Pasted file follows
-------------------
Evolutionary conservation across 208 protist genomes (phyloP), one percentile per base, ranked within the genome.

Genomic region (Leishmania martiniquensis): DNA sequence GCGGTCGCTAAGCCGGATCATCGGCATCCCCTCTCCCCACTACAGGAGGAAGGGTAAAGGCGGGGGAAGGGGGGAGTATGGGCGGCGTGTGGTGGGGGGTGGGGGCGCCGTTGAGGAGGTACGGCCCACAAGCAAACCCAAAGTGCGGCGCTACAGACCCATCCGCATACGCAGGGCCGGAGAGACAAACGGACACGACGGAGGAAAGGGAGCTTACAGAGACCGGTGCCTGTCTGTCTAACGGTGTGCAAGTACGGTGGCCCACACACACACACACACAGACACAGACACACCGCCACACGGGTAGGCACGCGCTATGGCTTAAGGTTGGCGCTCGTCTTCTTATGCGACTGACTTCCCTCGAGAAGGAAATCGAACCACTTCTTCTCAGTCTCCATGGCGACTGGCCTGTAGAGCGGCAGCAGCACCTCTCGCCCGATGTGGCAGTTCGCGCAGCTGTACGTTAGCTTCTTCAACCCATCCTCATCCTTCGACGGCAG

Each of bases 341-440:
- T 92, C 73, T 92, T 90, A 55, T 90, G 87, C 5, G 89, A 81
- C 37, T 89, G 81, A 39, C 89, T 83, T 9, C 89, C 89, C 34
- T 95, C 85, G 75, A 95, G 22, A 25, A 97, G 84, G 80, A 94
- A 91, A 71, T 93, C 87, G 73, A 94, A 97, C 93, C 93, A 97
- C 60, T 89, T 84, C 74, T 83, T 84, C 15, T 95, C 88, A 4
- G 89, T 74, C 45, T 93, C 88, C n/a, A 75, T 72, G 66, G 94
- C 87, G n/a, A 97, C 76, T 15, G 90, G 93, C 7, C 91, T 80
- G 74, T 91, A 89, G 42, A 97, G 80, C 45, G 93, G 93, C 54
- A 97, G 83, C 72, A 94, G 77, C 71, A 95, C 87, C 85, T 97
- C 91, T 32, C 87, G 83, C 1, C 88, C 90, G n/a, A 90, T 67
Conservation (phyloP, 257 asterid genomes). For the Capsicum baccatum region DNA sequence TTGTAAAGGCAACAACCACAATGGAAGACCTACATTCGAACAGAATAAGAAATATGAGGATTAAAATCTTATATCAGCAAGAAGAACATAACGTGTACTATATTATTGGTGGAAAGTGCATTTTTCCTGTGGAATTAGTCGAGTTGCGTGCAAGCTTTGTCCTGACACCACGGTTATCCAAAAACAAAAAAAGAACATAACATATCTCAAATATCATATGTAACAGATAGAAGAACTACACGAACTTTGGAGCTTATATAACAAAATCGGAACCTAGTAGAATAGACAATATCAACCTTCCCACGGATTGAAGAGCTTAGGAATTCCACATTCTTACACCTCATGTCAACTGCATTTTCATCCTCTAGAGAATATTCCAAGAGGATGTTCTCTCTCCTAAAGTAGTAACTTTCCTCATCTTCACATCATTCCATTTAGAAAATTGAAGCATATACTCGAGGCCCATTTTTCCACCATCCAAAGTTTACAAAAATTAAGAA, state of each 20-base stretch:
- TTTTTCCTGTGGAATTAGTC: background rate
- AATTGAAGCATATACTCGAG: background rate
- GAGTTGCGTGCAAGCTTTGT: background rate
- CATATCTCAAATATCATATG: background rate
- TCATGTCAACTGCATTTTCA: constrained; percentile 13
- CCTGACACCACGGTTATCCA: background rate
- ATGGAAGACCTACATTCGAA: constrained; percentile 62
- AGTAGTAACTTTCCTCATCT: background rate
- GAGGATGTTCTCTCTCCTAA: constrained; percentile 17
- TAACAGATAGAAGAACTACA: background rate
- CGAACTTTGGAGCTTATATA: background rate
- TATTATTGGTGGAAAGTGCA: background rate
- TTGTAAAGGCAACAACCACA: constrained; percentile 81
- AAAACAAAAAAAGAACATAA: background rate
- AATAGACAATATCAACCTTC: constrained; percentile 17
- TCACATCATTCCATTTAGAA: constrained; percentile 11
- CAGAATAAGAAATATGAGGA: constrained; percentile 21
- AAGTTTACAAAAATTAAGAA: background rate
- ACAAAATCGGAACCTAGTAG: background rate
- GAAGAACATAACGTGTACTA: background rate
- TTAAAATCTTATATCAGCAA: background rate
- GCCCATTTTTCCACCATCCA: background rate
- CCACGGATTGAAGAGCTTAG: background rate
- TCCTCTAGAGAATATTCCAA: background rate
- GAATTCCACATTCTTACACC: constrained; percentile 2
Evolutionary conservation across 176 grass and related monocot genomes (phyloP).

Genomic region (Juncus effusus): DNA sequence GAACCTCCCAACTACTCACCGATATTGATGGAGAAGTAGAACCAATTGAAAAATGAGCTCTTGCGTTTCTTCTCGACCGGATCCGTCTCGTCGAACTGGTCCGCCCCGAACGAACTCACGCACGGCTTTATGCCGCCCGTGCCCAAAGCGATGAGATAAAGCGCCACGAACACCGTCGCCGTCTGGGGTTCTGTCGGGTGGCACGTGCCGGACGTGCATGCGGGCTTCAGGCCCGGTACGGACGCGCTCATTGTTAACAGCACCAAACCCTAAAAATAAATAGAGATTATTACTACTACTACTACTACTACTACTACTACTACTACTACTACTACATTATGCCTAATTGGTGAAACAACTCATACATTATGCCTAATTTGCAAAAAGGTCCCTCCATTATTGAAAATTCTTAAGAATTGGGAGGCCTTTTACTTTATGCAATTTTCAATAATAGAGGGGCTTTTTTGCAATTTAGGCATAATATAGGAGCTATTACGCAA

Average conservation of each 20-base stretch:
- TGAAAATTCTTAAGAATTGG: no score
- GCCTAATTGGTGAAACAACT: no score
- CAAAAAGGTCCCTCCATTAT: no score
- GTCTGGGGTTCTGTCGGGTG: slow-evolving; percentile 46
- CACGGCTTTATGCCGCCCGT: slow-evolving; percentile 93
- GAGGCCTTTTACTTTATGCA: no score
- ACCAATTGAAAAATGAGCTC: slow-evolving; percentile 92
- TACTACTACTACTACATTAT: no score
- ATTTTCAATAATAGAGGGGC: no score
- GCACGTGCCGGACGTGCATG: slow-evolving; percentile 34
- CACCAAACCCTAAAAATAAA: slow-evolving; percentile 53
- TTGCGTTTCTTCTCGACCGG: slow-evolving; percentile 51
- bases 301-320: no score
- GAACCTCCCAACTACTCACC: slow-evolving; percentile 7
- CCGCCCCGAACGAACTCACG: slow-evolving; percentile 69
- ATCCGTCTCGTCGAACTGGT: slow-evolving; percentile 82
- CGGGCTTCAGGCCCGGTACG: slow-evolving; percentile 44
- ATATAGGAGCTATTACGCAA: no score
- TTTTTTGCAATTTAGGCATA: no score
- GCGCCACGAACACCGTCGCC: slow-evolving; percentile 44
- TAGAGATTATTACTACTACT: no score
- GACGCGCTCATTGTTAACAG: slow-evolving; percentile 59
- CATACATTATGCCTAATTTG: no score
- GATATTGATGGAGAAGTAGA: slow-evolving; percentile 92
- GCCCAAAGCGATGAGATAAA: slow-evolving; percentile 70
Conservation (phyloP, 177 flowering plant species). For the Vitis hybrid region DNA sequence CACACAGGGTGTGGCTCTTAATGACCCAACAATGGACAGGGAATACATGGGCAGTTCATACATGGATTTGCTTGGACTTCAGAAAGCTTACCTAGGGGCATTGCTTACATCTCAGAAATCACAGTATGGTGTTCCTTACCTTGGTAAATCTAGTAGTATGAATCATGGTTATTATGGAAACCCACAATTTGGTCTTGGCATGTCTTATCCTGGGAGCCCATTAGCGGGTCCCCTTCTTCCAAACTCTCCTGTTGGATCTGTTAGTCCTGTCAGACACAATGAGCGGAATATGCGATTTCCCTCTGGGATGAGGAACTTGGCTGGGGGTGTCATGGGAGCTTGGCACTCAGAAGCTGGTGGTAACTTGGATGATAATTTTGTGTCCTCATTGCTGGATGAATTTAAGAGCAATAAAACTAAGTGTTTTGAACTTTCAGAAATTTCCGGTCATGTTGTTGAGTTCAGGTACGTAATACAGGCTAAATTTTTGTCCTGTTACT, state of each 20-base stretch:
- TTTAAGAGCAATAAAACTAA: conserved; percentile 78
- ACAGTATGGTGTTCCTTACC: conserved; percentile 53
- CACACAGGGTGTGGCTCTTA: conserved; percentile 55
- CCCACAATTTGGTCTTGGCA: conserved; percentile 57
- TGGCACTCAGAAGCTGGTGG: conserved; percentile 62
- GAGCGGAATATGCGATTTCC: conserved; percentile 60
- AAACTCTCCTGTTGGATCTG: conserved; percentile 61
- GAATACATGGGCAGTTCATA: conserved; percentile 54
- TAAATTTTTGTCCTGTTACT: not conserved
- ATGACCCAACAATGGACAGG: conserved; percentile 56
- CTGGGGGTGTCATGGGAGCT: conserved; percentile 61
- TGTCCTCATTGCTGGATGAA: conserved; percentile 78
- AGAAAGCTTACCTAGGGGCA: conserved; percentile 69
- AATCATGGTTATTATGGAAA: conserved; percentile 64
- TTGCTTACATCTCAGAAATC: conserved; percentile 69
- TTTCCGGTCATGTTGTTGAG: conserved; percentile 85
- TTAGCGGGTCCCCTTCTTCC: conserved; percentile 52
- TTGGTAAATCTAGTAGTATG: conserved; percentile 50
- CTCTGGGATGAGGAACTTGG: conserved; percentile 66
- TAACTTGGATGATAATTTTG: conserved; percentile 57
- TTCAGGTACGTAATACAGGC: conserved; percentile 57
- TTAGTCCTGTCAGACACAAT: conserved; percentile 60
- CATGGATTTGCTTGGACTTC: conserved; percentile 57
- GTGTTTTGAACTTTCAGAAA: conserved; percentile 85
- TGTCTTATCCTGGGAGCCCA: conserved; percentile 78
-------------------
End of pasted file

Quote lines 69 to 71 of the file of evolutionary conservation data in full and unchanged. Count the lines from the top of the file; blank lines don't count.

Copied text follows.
- TTTAAGAGCAATAAAACTAA: conserved; percentile 78
- ACAGTATGGTGTTCCTTACC: conserved; percentile 53
- CACACAGGGTGTGGCTCTTA: conserved; percentile 55